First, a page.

Essex gas station and post office.

I dismounted and walked out to the center of the roadway to look around.  Across the road sat an empty house, its original white exterior scarred and peeling.  Holes gaped where boards had pulled away.  Strangely, the windows were unbroken, and the tattered remains of curtains still hung in the casements.  To the south was a shop littered with piles of old tires.  To the north and immediately adjacent to the gas station was a small stone building housing the Essex post office.  The building was locked and empty, but there were three banks of PO mailboxes mounted on the exterior.

Essex abandoned house

          It was quiet.  The only sounds heard were from the light winds and the rain.  If there was anyone nearby, they remained unseen.  I walked back to the bike and slouched against a column, trying to remain inconspicuous.  I did not want to meet any of the residents who chose to remain as the desert slowly reclaimed the land.

          Essex was decaying into a ghost town.

          After 15 minutes or so, the rain reached a curve and departed the road heading southeast. 

Desert storm

         I swung back on the bike and moved over pavement rapidly drying in the low desert humidity.  By now, the sun was nearing the horizon, and the quality of the air had a golden cast.  It was noticeably cooler.

          As the 66 passed under the I-40 interchange, the road turned to gravel.  There was a sign posted, “End of County Maintained Road”.  Although my map showed the road continuing on to connect with U.S. Route 95, its surface appeared rutted and washed out.  The approaching darkness made my decision for me, and I returned to the interchange and entered I- 40 east.  A short distance later, 95 crossed the freeway heading north.  There was a brief consideration of stopping for gas at Needles, but I did not want to drive the extra miles from 95 to Needles and back.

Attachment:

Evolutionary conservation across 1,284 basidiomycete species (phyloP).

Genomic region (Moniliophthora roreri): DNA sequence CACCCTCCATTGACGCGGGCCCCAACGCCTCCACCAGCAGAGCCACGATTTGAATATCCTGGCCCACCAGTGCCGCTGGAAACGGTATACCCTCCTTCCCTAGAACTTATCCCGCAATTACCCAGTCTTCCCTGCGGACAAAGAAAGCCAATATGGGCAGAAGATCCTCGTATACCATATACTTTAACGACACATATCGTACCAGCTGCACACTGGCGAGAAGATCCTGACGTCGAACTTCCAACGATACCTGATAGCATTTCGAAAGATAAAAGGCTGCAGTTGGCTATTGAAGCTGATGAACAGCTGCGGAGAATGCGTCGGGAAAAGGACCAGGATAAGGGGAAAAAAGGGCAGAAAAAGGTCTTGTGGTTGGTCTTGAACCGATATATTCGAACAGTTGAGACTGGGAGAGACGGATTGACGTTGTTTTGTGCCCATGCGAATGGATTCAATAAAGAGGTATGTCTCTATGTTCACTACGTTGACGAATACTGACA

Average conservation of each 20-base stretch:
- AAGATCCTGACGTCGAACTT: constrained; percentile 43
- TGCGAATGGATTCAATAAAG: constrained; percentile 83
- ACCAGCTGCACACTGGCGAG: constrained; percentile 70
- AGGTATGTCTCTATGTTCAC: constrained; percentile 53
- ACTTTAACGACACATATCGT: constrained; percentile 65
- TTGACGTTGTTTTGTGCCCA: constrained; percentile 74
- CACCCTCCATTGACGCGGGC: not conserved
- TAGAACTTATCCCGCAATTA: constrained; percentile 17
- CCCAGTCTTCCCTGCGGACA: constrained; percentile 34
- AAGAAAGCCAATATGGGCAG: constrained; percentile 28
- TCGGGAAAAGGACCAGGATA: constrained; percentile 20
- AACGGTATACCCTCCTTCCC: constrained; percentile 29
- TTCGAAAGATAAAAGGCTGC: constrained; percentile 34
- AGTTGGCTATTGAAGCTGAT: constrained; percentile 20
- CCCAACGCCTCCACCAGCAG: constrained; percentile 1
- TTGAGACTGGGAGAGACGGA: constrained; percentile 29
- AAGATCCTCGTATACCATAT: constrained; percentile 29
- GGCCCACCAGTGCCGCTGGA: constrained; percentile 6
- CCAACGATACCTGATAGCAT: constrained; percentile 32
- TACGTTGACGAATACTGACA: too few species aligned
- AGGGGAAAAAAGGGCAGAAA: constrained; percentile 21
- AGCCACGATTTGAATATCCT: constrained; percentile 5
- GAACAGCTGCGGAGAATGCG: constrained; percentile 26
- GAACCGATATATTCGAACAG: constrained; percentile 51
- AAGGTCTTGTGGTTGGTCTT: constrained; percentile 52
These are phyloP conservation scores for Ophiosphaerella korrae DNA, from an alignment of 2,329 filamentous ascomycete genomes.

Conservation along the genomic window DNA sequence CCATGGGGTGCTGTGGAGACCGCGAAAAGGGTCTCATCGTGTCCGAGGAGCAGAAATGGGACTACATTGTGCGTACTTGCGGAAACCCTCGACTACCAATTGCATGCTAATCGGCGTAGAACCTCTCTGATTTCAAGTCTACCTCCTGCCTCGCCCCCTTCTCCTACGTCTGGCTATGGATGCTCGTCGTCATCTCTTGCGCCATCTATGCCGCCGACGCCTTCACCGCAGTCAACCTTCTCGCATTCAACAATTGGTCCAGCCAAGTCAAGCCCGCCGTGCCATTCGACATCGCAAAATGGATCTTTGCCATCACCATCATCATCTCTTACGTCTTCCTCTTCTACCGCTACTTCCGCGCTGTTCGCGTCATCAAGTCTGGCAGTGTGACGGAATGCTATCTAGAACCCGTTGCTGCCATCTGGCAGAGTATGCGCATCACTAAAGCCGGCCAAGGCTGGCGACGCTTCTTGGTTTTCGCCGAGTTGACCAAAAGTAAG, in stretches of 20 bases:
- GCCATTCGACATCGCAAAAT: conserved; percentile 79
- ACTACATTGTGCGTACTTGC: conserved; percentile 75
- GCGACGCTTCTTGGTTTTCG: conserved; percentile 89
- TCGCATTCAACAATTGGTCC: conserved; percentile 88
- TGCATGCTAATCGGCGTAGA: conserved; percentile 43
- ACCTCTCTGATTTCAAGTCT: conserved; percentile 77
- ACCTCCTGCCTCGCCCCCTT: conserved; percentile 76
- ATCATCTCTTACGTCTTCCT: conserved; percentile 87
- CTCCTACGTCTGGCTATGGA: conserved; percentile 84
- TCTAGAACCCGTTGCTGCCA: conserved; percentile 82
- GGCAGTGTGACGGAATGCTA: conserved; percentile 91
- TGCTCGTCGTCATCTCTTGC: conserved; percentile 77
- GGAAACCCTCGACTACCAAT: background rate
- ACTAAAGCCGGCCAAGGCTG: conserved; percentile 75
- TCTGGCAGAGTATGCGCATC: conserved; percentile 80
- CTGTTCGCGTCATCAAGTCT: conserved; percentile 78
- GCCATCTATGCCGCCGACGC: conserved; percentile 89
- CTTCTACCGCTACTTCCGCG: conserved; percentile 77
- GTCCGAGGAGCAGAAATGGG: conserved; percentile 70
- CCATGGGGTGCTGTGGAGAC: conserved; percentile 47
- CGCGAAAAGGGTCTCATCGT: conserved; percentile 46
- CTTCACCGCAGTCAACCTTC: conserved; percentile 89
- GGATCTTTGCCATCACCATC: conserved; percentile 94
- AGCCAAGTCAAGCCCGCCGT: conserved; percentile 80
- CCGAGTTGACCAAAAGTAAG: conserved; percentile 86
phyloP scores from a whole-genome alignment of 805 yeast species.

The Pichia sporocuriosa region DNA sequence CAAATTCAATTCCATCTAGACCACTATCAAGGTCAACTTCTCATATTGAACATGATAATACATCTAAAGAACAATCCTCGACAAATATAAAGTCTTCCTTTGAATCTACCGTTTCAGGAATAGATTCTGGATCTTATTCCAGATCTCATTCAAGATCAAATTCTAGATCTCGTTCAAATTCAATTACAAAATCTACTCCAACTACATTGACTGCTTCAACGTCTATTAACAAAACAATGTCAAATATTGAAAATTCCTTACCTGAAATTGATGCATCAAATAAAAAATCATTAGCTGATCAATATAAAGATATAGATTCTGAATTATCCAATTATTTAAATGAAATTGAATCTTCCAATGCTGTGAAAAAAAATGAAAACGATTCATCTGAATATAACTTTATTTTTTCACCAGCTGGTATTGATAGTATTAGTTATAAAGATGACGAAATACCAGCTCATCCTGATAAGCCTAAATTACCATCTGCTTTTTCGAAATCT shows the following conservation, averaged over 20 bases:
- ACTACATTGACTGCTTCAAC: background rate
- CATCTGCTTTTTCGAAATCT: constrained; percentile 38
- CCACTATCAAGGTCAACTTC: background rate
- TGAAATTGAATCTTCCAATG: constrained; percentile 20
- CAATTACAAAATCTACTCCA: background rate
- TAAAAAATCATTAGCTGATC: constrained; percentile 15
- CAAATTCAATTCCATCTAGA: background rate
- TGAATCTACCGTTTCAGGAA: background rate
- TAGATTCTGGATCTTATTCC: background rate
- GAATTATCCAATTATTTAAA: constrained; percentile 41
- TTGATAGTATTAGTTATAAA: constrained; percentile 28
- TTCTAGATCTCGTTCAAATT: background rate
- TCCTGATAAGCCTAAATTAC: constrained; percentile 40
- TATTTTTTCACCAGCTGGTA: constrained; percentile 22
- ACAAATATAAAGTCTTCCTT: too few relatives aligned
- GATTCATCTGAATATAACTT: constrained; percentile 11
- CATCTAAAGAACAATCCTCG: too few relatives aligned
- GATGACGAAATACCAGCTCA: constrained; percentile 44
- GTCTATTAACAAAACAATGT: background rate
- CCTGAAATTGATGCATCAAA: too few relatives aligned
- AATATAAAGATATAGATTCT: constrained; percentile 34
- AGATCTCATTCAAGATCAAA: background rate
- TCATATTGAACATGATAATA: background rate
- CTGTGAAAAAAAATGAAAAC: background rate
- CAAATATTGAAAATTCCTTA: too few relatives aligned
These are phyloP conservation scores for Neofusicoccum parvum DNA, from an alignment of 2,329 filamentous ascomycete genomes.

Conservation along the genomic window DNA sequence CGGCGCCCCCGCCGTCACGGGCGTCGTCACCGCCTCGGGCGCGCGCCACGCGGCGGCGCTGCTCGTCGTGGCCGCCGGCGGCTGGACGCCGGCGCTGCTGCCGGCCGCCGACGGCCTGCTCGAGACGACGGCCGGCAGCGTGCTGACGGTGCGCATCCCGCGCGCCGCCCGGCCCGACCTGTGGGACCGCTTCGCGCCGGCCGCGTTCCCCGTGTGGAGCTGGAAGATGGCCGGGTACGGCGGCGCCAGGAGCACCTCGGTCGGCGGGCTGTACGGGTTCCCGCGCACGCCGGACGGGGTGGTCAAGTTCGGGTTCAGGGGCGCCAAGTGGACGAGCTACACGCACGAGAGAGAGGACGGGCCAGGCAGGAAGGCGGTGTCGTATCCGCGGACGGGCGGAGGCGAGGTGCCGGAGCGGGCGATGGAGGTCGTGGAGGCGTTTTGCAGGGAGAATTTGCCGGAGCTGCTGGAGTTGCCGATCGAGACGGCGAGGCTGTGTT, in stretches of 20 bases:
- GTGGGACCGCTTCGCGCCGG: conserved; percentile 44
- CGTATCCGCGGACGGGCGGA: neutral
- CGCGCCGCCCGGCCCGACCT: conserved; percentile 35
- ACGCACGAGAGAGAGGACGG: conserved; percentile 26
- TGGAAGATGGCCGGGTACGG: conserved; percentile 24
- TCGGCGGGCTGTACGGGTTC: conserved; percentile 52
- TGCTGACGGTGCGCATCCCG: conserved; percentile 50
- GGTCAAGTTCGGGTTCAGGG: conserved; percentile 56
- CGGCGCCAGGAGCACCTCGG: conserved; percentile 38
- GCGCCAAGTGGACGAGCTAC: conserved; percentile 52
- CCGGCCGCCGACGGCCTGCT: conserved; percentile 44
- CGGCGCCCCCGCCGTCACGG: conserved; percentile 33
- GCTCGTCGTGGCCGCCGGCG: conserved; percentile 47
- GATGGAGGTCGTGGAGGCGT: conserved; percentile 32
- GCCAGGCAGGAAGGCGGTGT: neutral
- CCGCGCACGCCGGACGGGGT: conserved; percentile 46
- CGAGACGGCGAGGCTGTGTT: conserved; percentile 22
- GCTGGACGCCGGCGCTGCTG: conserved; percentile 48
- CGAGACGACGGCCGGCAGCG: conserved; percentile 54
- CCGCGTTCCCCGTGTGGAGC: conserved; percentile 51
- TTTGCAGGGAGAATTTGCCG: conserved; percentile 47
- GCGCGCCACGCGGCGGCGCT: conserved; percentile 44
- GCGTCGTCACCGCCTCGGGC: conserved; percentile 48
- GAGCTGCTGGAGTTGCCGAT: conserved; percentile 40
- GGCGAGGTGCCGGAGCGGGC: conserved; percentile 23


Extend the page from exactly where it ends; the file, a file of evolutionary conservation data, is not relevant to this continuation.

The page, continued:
95 was two-lane pavement, fairly straight, but undulating with mounds and dips.  It is a major Nevadan north-south route, and there was a constant rumble of semis traveling in both directions.    I passed the slower trucks on the straights until my mileage indicated that fuel was becoming a concern, while my destination, Laughlin, was still nowhere in sight.  The only mileage signs referenced the town of Searchlight, far north of my destination and well out of range.  I backed off the throttle to conserve fuel.  It was dark now, and I was passing through country with very few residences and very few lights.    

I wondered if I was on the right road.  I was relying on the memory of an earlier trip, and I hadn’t checked the map.  I wasn’t even sure where I was.  I concentrated on driving the narrow cone of light thrown out by the headlight of the bike and tried to ignore the blackness closing in around me.  For the second time that day, there was a feeling of disembodiment; of floating.  Unlike earlier, there were no fixed points of reference, just the glare of approaching headlights and the red taillights of vehicles ahead of me rising and falling with the road.

As the road crossed the Nevada state line, a glow appeared on the horizon to the right.  A signed turnoff brought me to a well-maintained four-lane road and, finally, to a sign pointing to Laughlin. 

A few miles later, the road crested a ridge, and the lights of Laughlin spread out along the Colorado River below me.  Cresting the ridge also turned on a blast furnace as I descended into the desert heat I had avoided all day.  I turned on to the main street paralleling the river, nervously monitoring the rising temperature gauge. A few slow miles and a few stoplights later, I finally entered the parking structure of the Flamingo Hilton hotel and casino.  There was an empty parking space next to the entrance.  I rolled the bike into the parking spot and shut off the engine.  In the sudden silence and soaked in sweat, I shouldered the Alpha luggage bag  and the duffel, and walked into the cool air of the casino.